Jakobi Meyers has been the New England Patriots’ most consistent pass-catcher this season. But the young wideout has his sights set higher.
Meyers, who joined the Patriots as an undrafted rookie in 2019, believes he has yet to reach his full potential as his second NFL season nears its end.
“I’ve proven to myself that I can do it,” Meyers said Thursday in a video conference. “But at the same time, I can be better, you know? I feel like I’ve had some decent games out there, but there’s so much stuff that I’ve learned on film that if I did this, then it would have been even better (or) if I did that, it would have been an explosive play.
“So I’ve proved that, yeah, I can make plays in the NFL. But at the same time, the ceiling is much higher than what I thought, or I’m sure a lot of people thought it was for me.”
Meyers has been more solid than spectacular outside of his 12-catch, 169-yard eruption against the New York Jets in Week 9 and still is waiting for his first career touchdown catch, but he’s been one of the NFL’s more productive receivers over the last two months.
Since replacing an injured N’Keal Harry in Week 7, Meyers ranks in the top 20 among wideouts in both catches (41; 18th) and receiving yards (498; 15th) after managing just one catch for 7 yards over New England’s first five games. Meyers eventually replaced Harry in the Patriots’ starting lineup, bumping the 2019 first-round draft pick to third on the depth chart behind him and Damiere Byrd.
The 24-year-old’s quest for continued improvement has included long hours in the film room, where he meticulously analyzes his game and practice reps.
“I don’t think you can watch too much film, because you can’t really have too much information,” Meyers explained. “So maybe you watch film and you missed something last time that you picked up this time, but because you put in those extra minutes or hours, you saw it. And as far as taking it from the film to probably the practice field or something, just repetition.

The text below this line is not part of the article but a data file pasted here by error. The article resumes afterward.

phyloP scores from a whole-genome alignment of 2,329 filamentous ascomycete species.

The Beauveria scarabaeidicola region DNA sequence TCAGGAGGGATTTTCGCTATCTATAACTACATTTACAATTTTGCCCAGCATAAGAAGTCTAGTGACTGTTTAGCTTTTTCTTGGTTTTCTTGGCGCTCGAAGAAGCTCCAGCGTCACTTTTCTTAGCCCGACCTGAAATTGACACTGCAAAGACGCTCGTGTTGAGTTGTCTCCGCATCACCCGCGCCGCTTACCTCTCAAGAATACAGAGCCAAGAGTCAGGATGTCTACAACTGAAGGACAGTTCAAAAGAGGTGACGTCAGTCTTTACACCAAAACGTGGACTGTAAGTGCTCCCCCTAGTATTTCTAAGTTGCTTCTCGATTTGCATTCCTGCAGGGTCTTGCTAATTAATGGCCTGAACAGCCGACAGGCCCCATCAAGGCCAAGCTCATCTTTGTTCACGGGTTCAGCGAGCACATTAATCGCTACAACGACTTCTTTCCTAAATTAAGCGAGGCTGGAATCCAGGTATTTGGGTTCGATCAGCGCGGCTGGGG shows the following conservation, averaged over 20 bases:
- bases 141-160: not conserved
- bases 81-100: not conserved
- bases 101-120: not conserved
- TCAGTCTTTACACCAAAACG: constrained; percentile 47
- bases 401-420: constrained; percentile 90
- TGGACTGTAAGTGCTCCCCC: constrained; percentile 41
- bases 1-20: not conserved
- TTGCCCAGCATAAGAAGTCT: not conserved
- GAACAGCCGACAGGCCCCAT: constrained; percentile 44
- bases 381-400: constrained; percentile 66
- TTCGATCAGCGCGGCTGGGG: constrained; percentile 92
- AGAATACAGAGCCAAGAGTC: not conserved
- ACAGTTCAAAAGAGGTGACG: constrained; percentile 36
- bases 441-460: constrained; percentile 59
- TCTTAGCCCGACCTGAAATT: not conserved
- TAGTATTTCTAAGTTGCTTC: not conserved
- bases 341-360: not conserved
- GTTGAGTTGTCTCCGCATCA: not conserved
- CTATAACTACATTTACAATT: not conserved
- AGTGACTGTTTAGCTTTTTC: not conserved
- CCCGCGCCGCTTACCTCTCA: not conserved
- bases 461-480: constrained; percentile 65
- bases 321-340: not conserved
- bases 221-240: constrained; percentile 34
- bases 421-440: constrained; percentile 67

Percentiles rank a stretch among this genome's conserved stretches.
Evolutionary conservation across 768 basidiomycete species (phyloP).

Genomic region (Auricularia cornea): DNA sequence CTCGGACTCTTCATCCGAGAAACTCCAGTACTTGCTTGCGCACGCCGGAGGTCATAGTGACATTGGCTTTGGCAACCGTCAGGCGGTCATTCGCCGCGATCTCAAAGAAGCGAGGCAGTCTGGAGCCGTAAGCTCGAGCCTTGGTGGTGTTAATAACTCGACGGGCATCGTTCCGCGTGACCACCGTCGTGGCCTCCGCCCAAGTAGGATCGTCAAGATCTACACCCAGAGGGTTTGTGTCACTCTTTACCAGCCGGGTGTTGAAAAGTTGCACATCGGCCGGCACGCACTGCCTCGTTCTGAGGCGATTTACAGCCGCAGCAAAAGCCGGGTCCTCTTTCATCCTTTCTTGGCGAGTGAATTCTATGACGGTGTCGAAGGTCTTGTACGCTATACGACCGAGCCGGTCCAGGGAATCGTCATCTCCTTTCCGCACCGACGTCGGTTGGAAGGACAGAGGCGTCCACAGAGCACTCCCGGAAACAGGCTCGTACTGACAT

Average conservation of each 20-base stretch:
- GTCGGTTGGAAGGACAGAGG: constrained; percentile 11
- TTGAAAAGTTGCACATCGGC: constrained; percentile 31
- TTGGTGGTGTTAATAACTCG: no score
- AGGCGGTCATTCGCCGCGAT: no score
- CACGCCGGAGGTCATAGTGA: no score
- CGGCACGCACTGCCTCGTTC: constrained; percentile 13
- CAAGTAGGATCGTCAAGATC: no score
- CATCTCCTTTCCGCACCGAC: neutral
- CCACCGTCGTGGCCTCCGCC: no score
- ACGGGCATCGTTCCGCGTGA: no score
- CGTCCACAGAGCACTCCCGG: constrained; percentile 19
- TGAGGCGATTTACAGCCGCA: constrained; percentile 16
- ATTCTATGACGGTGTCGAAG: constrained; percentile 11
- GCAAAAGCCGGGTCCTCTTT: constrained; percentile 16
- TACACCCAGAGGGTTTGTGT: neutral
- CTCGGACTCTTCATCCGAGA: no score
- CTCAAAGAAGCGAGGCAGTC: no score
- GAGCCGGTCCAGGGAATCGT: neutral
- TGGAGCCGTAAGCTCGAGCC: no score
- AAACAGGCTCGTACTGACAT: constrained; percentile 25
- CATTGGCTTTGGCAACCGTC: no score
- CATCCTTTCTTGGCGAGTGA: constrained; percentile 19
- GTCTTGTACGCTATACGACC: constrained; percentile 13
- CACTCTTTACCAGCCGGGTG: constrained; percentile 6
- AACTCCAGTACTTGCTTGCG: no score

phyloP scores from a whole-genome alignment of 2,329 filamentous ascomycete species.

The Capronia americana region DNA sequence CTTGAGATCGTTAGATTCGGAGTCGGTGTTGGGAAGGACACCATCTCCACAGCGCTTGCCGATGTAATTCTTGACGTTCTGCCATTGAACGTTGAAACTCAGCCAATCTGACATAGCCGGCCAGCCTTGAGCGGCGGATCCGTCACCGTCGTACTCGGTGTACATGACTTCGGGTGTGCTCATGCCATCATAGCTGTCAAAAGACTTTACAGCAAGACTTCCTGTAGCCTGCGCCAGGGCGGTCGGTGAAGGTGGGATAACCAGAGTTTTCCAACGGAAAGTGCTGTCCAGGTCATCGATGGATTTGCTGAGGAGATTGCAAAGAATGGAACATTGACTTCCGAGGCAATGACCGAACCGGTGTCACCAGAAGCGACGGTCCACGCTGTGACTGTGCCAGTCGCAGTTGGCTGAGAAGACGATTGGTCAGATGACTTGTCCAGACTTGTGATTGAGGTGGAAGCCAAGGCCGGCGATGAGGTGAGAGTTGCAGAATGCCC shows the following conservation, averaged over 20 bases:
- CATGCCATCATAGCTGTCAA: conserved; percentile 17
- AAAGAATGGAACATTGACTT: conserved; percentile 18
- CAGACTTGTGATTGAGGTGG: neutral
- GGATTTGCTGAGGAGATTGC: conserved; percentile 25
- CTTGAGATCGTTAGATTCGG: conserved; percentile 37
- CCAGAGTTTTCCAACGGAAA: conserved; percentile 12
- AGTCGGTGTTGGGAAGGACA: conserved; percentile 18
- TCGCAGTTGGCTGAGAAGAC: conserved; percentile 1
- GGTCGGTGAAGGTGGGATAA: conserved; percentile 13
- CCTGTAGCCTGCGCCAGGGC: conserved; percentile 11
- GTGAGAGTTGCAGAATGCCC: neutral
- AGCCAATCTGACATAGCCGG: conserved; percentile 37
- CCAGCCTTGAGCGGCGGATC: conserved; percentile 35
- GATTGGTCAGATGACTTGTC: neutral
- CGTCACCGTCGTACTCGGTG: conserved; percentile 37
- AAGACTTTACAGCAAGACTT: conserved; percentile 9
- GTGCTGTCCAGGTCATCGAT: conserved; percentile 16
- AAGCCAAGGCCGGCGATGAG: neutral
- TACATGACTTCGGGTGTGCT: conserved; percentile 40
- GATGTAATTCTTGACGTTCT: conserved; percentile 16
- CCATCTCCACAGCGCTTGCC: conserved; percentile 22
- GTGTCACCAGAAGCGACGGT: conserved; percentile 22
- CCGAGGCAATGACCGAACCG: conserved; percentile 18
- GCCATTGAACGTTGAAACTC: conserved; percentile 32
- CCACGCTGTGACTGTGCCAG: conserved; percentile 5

“There’s always going to be something you messed up. Nobody comes out here and plays a perfect game. So just making sure if I try something on the practice field, going and watching it on film and then remembering pretty much what I was thinking in that situation or what the defender did to me, and just making sure that I can continue to work on that or remember that next time I do it.”
Meyers has split his time almost equally between an outside alignment (259 snaps, per Pro Football Focus) and the slot (229) this season. He’s been involved as a blocker in the run game and even used as a passer, throwing a trick-play touchdown pass to running back Rex Burkhead in a Week 10 win over the Baltimore Ravens.
“I feel like if you continue to do the same thing, every week in, week out, it’s easy to game plan for you,” Meyers said. “So (I’m) just trying to help make it harder for teams to just see what I’m doing, being able to switch it up, play here, play there, do this, do that. It’ll definitely help my game in the long run, I think.”
The Patriots must make moves to improve their 29th-ranked passing attack this offseason, but Meyers has proven he should be part of the solution.